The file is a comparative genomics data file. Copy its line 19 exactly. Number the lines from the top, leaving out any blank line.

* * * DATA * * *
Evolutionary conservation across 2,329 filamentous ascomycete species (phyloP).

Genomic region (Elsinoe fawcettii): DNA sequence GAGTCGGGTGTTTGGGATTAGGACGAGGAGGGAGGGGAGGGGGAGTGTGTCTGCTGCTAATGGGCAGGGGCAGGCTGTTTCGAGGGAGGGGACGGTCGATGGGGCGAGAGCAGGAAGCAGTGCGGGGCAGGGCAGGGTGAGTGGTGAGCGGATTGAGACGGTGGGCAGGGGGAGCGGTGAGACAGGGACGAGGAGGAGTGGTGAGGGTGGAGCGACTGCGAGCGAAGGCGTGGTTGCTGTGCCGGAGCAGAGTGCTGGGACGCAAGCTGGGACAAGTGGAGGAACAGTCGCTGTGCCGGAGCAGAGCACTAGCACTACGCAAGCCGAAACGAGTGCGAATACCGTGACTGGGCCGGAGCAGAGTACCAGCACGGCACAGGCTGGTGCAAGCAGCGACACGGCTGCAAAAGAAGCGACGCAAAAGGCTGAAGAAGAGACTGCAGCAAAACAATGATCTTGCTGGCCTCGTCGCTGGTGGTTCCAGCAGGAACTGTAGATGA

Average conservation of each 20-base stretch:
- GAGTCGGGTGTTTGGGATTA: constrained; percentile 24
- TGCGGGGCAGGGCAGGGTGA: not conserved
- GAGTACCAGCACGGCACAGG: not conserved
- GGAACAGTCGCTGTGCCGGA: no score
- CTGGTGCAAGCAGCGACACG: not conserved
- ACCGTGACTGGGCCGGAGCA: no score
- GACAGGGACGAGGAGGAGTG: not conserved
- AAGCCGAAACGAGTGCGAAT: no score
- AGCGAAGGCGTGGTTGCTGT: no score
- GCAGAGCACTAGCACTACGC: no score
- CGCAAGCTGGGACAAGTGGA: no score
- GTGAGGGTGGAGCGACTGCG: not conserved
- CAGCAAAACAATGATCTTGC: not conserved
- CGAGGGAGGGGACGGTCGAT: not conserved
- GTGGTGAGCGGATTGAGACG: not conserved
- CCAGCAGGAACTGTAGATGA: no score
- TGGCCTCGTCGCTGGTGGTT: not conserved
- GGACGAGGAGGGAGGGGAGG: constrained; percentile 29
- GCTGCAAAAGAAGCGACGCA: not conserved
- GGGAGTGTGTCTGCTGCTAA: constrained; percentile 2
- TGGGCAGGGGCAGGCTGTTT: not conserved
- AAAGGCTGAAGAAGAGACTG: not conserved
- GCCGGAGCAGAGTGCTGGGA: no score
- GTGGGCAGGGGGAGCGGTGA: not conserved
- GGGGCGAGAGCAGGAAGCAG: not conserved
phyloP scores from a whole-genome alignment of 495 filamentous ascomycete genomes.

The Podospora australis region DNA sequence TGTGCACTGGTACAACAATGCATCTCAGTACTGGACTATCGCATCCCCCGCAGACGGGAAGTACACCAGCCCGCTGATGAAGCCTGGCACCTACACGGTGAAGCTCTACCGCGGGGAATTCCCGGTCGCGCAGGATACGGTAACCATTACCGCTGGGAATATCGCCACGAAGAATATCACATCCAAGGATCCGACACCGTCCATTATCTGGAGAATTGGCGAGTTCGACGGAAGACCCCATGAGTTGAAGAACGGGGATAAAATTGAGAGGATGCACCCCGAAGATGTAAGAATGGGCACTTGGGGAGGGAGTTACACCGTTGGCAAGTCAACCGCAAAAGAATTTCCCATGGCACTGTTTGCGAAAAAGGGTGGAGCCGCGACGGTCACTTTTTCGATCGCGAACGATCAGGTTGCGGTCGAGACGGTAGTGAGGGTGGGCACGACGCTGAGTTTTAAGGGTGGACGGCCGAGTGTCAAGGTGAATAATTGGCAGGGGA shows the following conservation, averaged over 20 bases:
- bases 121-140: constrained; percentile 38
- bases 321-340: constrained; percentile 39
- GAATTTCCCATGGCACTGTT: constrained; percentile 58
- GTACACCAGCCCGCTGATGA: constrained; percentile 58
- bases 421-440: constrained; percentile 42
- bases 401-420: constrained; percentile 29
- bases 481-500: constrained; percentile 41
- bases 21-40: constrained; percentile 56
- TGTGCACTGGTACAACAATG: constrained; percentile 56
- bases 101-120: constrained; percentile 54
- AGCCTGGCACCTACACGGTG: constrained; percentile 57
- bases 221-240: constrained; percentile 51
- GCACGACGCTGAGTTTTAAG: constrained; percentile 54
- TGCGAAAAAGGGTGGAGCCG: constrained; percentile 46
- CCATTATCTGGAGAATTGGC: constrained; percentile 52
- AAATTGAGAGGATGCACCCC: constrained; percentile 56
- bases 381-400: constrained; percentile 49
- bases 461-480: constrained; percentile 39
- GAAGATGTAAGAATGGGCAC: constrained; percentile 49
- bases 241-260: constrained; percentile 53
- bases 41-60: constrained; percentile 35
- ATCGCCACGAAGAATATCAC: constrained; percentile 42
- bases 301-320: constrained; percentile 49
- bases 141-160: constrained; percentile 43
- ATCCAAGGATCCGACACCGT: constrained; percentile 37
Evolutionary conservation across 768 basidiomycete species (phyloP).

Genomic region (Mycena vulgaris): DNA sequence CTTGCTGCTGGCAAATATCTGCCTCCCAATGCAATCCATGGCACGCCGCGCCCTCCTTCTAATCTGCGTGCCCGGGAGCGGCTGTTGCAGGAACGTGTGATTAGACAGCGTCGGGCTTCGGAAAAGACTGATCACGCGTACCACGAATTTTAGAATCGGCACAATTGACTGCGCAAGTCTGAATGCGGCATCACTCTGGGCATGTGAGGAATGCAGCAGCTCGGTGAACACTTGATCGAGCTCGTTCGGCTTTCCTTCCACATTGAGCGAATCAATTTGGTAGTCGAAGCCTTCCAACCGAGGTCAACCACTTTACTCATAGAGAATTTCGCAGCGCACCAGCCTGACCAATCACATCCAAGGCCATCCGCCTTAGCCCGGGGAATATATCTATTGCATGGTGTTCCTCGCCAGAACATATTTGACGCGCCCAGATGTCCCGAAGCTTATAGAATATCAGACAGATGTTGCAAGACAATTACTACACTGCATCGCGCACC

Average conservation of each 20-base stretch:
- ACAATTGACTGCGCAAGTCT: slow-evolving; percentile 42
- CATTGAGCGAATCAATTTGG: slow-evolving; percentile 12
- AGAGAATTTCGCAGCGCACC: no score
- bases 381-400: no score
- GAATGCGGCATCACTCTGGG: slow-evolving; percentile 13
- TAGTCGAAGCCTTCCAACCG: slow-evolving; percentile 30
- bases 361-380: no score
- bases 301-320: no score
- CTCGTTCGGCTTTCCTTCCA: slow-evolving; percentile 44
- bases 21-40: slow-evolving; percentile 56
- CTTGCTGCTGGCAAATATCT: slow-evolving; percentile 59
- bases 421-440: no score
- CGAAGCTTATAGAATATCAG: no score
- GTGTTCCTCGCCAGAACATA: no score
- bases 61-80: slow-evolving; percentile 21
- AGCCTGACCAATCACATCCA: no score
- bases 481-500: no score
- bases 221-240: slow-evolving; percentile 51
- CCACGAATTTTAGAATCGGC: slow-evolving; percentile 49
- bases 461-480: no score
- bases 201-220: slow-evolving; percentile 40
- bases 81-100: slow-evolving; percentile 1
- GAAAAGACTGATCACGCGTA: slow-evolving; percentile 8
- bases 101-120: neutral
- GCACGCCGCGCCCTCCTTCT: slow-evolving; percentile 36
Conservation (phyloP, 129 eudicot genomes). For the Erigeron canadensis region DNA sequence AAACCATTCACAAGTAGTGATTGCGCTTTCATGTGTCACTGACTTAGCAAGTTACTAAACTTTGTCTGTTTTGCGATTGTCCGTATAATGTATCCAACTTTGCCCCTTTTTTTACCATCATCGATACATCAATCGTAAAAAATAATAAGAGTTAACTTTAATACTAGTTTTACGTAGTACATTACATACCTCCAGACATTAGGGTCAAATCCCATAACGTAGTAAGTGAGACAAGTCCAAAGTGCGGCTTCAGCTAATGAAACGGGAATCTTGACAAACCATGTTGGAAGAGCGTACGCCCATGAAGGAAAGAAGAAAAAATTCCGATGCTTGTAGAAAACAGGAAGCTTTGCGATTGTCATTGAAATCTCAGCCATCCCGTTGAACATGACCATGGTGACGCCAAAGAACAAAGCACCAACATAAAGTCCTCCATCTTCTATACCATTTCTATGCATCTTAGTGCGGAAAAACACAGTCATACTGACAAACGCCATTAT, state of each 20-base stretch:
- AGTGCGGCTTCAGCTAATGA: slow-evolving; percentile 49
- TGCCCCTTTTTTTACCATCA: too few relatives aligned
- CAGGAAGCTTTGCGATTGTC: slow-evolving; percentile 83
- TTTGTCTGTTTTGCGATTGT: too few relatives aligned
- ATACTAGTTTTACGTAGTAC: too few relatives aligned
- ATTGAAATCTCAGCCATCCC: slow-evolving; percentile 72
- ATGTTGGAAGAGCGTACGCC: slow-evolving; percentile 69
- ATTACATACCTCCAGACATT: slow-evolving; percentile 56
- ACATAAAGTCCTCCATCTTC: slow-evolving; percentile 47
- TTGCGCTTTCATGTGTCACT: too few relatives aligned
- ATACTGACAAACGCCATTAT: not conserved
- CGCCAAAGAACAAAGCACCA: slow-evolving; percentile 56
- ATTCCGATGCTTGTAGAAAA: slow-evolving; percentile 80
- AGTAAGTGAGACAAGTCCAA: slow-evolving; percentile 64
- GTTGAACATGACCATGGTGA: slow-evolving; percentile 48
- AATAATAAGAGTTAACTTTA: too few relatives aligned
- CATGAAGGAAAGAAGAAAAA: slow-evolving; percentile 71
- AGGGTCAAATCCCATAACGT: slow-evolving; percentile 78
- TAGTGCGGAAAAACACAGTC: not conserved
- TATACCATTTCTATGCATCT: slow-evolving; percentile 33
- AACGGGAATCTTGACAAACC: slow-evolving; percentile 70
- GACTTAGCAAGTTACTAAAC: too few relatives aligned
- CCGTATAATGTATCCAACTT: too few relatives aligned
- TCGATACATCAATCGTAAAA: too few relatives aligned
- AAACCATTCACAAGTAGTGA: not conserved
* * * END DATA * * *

- CCAGCAGGAACTGTAGATGA: no score